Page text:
Ortho-Novum Dialpak

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Description (Brief)
The popularity of “the Pill” created a new market for pharmaceutical companies. For the first time, healthy women would be taking medication for an extended period of time. Pill manufacturers developed unique packaging in order to distinguish their product from those of their competitors and build brand loyalty. Packaging design often incorporated a “memory aid” to assist women in tracking their daily pill regimen, as well as styled cases to allow pills to be discreetly carried in bags and purses. The National Museum of American History’s Division of Medicine and Science’s collection of oral contraceptives illustrates some of the changes that the packaging and marketing of the Pill underwent from its inception in 1960 to the present.
This is an Ortho-Novum Dialpak dispenser that was manufactured by the Ortho Pharmaceutical Company of Raritan, New Jersey, during the 1960s. The 20-pill Dialpak has a central “calendar disc” listing the days of the week, with each day aligning with the pill slot that containing that day’s pill. This Dialpak originally dispensed a 10-milligram pill, but is now empty. The back of the Dialpak contains instructions on how to use the device.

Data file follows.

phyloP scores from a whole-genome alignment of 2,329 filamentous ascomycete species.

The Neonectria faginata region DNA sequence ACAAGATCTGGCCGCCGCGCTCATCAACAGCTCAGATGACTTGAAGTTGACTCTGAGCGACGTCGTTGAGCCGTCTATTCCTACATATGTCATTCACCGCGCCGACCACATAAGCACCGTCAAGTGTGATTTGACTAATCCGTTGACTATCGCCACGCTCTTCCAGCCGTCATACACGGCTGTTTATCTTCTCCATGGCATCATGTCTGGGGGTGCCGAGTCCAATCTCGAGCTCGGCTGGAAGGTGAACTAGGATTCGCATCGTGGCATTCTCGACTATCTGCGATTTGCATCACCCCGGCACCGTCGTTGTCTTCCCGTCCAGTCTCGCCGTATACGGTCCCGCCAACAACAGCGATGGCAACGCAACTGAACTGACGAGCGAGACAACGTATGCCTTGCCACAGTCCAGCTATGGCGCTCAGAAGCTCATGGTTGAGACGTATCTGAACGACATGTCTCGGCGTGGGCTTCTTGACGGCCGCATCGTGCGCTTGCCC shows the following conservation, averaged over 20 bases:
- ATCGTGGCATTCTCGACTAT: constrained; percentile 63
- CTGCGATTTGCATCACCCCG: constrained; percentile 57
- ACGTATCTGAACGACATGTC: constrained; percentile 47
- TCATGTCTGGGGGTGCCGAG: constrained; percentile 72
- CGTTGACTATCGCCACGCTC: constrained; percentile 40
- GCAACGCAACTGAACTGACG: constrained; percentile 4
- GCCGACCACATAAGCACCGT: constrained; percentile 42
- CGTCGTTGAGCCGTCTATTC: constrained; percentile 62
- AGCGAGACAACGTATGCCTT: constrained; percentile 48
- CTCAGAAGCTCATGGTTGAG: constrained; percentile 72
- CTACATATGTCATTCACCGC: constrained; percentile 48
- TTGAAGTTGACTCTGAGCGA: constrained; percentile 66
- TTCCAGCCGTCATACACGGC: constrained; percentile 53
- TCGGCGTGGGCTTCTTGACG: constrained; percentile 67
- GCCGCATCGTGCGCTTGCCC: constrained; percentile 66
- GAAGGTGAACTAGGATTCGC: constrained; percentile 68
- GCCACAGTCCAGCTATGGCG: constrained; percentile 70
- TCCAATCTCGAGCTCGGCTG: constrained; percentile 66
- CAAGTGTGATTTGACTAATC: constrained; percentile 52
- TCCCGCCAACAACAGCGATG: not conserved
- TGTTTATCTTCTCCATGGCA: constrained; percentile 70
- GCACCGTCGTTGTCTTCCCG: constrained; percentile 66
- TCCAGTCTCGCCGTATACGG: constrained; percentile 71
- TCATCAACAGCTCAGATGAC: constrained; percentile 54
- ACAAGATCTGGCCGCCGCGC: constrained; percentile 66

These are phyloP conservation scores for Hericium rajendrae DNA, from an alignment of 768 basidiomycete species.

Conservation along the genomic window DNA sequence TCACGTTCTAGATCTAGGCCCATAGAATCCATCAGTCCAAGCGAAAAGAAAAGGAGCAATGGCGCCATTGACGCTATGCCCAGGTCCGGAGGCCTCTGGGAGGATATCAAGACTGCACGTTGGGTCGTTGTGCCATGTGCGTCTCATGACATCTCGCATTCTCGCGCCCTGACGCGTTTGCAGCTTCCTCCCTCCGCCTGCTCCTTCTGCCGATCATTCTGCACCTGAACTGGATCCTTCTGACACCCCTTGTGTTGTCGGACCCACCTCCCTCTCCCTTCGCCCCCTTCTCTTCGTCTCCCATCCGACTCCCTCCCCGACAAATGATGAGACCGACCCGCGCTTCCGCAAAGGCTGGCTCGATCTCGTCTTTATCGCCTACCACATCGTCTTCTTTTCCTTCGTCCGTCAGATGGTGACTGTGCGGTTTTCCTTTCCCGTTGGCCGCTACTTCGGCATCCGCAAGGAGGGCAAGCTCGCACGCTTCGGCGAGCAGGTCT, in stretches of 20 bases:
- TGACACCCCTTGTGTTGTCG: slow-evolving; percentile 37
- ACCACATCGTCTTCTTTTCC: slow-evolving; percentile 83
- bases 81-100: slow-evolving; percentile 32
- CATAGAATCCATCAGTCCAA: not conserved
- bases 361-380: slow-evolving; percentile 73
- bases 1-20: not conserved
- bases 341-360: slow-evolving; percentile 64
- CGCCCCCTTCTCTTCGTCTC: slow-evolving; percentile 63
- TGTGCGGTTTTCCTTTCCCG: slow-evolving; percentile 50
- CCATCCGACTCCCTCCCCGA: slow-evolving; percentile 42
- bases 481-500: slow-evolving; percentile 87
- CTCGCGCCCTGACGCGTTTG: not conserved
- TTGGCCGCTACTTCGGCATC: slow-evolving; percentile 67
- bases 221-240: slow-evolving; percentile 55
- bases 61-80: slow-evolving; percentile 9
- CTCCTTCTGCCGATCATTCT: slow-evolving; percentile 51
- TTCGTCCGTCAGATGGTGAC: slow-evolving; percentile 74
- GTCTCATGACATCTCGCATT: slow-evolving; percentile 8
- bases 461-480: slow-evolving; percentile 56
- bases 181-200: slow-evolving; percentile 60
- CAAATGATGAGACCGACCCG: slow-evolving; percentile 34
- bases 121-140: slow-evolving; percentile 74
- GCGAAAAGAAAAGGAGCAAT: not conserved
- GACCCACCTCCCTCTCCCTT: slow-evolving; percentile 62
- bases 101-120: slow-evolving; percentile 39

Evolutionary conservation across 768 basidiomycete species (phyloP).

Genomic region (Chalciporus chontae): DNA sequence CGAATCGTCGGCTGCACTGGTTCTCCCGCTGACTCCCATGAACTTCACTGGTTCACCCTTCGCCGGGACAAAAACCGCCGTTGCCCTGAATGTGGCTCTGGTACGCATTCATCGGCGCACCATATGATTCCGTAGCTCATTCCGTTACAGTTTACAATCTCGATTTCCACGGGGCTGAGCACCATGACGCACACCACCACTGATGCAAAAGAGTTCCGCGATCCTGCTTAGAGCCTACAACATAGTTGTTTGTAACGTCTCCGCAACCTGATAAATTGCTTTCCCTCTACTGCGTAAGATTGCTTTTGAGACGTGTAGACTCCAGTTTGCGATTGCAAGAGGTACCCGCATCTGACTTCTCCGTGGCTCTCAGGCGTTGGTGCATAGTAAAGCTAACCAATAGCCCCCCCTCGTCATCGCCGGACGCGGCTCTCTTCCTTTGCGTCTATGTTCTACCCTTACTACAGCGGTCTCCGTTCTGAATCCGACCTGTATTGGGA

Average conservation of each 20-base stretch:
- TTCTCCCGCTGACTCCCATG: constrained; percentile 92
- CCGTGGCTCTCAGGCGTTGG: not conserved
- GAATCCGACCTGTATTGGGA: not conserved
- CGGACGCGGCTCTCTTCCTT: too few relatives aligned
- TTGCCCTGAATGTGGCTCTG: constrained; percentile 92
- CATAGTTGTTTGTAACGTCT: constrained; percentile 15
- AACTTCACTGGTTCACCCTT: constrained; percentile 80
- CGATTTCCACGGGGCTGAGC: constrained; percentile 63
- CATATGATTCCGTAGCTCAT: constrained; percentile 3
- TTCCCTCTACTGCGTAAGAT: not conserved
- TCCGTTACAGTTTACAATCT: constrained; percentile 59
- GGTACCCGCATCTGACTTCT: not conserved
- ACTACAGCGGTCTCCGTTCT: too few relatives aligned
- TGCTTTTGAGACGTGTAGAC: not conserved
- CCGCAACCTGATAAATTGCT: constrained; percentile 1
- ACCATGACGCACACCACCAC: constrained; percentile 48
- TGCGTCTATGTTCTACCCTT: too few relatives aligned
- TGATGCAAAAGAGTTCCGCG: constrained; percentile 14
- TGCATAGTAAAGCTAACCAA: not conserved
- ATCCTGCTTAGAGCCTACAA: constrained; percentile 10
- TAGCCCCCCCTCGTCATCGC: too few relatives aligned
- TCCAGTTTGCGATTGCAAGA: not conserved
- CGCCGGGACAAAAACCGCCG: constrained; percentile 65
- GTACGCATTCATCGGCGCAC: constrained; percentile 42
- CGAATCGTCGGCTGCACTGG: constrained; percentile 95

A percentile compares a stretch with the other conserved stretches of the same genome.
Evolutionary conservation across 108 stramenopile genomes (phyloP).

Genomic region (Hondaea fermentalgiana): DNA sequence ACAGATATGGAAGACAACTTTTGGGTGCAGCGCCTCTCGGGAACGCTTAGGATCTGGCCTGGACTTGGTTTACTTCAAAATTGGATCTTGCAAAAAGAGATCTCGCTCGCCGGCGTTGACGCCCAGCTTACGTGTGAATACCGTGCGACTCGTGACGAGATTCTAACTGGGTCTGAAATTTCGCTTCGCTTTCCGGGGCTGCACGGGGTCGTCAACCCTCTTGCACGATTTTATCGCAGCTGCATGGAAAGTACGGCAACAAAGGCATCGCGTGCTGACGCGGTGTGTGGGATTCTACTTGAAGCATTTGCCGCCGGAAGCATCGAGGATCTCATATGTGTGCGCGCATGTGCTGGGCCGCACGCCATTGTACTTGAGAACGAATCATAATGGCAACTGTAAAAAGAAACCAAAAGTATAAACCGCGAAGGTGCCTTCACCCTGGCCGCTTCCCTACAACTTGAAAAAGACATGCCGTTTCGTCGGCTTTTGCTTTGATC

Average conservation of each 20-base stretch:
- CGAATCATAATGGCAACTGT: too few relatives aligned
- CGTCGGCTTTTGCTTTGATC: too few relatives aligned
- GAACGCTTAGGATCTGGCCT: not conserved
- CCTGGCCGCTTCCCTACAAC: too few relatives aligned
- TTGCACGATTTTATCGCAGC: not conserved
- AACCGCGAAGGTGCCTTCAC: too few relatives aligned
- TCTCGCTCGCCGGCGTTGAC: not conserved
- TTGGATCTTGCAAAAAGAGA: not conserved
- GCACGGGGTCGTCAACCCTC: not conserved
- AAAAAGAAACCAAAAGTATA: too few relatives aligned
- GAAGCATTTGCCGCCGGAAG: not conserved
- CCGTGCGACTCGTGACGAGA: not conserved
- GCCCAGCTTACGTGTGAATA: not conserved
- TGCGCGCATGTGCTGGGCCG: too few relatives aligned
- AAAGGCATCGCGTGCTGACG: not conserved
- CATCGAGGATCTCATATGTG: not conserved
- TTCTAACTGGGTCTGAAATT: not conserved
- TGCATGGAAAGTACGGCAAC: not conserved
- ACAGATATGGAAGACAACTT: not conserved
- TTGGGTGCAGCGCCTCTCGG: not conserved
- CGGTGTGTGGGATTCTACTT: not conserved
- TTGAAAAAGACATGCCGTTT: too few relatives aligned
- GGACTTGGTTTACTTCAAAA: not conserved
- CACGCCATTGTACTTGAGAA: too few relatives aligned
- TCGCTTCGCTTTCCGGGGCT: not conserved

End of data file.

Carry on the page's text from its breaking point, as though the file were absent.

Currently not on view
date made
ca 1963
Ortho Pharmaceutical Corporation
place made
United States: New Jersey, Raritan
Physical Description
plastic (container material)
mestranol,.06 mg (drug active ingredients)
norethindrone,10 mg (drug active ingredients)
overall: .6 cm x 6.5 cm; 1/4 in x 2 9/16 in
overall: 3/8 in x 2 5/8 in; .9525 cm x 6.6675 cm
ID Number
catalog number
accession number
Credit Line
Gift of Margaret Sanger Center
Birth Control/Contraception
See more items in
Medicine and Science: Medicine
Birth Control
Health & Medicine
Data Source
National Museum of American History


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